I have been operating a small mobile cabinet shop. I am at a crossroads on whether to buy a 7 x 14 foot enclosed trailer and continue mobile or move into a 1200 sqft shop. The startup for either situation is the same. I think that the shop would allow me to be more productive. Any advice?
(Business and Management Forum)
From contributor S:
Well, starting up a shop would be profitable as for organization and for future expansion possibilities, as well as higher production. I don't know how you're set up in your trailer. I'd imagine you have a small portable table saw, cut off saw, etc, but in a shop, you can equip yourself with an edgebander, spray booth, assembly center – hell, even a CNC. The possibilities are endless compared to a trailer, where you are limited to what you can produce and how fast you can produce it. With a shop you can hire employees to produce more, quicker. Of course there is a larger overhead cost, lease/rent/mortgage, hydro, taxes, etc.
I recommend getting the shop, and keeping the trailer you have for deliveries. All this of course depending on what you do exactly. Do you build and install kitchens from A-Z? Do you build furniture? Or do you do it all?
What type table saw do you recommend? I am really confused - there are so many to chose from. Thanks for the help.
In lieu of the saw, you may want to investigate some good software and a small CNC - it will be much more flexible, professional, and replace other pieces of equipment and reduce personnel.
As for a saw, any decent cabinet saw will do just fine for the short haul, even for the long haul. Plenty of people on this board have used a Unisaw, PM66, or similar profitably for many years. In a pinch, whatever saw you now use will do. It has so far, right? I think rather than choosing what kind of saw or even what kind of space you should have, it would be better to decide what kind of work you want to do and under what kind of conditions you want to work. If you want to work in a shop, do that. If you enjoy working in the field, do that. From this will come the answers for what kind of stuff you need and where it's best suited to reside.
In a shop you will need to make around 8-10K a month by yourself to make any money. Out of a trailer you can make a little more than half of that and still do okay. But the two guys I know that do this charge around $50 an hour and do whatever jobs they want to take. Or they take a day and go fishing because they worked 60 hours last week and made 3K.
I have a 16 ft, 7ft tall, 7ft wide enclosed trailer. I have a workbench on wheels, table saw, etc. that I use for installs and site work. It works okay, but there are times that I've had to make two trips - one for product, one for tools for the install.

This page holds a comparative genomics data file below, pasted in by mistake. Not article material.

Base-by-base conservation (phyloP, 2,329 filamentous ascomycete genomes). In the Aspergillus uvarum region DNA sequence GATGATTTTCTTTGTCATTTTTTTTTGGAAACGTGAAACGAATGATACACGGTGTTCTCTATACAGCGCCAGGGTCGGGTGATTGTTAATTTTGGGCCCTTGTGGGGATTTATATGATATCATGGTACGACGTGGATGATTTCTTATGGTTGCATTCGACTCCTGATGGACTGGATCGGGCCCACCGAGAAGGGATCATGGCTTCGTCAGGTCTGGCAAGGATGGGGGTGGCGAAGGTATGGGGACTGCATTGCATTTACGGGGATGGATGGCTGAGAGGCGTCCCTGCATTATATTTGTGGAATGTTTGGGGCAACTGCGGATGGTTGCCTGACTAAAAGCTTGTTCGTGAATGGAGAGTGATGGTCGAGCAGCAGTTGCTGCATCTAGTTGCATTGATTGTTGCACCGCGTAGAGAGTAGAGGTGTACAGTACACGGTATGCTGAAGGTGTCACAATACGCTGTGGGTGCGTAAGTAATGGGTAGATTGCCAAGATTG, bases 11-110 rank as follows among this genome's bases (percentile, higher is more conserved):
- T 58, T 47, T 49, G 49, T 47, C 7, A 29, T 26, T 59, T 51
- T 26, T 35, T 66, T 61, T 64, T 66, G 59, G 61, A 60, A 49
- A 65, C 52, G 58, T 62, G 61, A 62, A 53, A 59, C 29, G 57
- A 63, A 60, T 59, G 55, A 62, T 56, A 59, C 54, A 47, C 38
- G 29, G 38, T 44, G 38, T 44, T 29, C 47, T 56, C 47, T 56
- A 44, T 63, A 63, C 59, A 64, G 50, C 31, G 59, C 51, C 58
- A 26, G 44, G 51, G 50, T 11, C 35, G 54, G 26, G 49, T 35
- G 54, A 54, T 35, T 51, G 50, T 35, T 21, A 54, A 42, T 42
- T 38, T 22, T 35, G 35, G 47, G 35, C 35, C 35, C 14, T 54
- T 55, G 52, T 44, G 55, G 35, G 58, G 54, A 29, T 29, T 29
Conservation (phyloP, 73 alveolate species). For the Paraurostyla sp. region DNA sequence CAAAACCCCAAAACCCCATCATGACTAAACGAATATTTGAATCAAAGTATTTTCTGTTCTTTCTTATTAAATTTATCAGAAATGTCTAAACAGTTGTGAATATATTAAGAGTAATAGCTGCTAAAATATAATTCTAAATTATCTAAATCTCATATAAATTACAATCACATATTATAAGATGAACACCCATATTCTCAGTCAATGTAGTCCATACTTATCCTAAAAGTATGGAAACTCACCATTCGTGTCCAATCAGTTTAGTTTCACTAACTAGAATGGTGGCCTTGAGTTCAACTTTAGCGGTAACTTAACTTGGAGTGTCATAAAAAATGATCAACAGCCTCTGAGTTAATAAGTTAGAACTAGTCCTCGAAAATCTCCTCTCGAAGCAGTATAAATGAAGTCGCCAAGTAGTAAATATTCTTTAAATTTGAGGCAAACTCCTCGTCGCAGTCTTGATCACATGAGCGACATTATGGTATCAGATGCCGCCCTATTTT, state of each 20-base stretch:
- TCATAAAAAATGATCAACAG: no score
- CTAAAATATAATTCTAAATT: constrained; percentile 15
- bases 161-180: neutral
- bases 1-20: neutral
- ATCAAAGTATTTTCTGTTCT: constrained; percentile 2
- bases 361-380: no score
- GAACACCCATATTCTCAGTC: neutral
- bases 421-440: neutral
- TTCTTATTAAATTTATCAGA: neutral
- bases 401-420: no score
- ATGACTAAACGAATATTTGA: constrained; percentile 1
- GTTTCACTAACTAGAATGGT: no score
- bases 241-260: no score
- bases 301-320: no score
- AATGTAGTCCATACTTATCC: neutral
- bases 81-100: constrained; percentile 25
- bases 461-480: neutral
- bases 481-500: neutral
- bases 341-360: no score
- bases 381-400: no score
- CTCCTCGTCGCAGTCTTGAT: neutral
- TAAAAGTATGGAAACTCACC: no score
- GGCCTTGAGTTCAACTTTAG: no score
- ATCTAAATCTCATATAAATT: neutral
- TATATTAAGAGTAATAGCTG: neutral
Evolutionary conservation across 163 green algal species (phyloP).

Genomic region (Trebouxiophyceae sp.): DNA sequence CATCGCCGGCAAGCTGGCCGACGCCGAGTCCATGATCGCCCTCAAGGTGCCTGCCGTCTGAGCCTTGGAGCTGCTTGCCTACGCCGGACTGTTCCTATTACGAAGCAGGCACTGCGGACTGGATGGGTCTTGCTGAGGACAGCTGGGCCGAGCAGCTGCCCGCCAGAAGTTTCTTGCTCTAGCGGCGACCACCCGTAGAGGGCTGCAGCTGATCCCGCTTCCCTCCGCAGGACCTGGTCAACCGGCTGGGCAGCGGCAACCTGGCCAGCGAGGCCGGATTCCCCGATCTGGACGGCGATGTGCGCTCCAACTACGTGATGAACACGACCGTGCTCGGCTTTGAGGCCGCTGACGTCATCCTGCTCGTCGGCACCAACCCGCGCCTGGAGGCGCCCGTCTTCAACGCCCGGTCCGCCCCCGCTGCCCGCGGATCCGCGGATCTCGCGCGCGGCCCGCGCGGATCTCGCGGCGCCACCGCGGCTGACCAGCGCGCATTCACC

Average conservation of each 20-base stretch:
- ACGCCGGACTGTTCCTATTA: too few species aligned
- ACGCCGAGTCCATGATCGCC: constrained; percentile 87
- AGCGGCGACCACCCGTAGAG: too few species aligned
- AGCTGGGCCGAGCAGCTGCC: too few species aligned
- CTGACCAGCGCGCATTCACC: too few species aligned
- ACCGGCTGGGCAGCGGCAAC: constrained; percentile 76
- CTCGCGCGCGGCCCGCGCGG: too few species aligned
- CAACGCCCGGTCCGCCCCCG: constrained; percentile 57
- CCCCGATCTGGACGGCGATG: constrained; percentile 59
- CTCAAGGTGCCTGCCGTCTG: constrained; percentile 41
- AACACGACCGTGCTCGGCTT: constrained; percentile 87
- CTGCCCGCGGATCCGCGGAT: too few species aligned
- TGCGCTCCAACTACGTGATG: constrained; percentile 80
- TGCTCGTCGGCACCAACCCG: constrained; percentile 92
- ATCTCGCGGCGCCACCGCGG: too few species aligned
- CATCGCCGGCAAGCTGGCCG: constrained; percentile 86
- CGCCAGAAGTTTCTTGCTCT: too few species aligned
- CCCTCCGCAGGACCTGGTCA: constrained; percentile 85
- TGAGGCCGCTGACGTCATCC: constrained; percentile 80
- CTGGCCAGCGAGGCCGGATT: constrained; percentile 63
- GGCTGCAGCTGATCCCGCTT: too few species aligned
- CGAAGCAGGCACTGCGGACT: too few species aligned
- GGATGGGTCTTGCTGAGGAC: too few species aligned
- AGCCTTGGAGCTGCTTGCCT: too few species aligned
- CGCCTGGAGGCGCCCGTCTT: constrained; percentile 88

The other guy does more general woodworking stuff. I think his trailer is 22ft? It's 8ft wide and he has it set up real nice. If I remember, he has two 8" workbenches. One is set up with his table saw, and the other is set up with a "blank" space for a tool drop in. Each tool (planer, little band saw, etc.) has a base attached that when the tool drops in, sits where he wants it for that tool. He has 4 ft infeed and outfeed tables for his thickness planer when he uses that.
He has his trailer wired and when he gets to a job site, he has one extension cord that plugs into the trailer and then into an outlet. Then he switches his inside lights on and goes to work. I thought this was a great idea. As I remember, he has an air compressor mounted in a storage box on the front of the trailer were some people put a generator. Everything is on wheels so he can unload the whole trailer in a couple of minutes. He might even have one of those RV awnings on the side so he can work in the shade. It's been a year or so since I've talked to him and seen his setup. He's been doing this for a while and has refined his rig for the type of jobs he takes.
The shop next to mine makes custom trailers. Tru-Tow is the brand. Hell of a trailer.
Anyway, if I were to do it over, I'd get a 20 to 25 ft 5th wheel. Have an 8ft interior height, lights, and pre-wired like the other guy. I might even have a dust collector set up in part of the trailer area over the bed that blows into a plastic bag I'd set in the truck bed. You could add a couple AC units, have the RV awning deal, maybe some exterior outlets and air hose so you could set up a contractor's saw outside, run a sander, etc. As fast as lacquer sets up, you could even come up with a plastic walled spray booth for under your awning. You would be a low volume user, so it might be okay. Check local laws first, but I bet it could be done.
Set up correctly, and with a bit of thought and planning, there is no reason you couldn't do almost anything out of your trailer that we can do in our shop. And you could buy it for less than most of us pay in rent a year. And still get $50-$75 per hour. Now I'm real jealous. If I could only get my CNC into a trailer…
In Florida we don't have many cold days, so that's not an issue.
But you really put a damper on my dream trailer. Out goes the AC. I guess the dust collector has to be rethought.
When I set up on site I use an el-cheapo 100 ft electrical cord on a spinny reel with 3 built in outlets. I plug in my table saw, chop saw, compressor, etc. I've never had a problem (that I know of) with the electrical supply. But I almost always run only one tool at a time unless the compressor kicks on when we are using the table saw (portable DeWalt).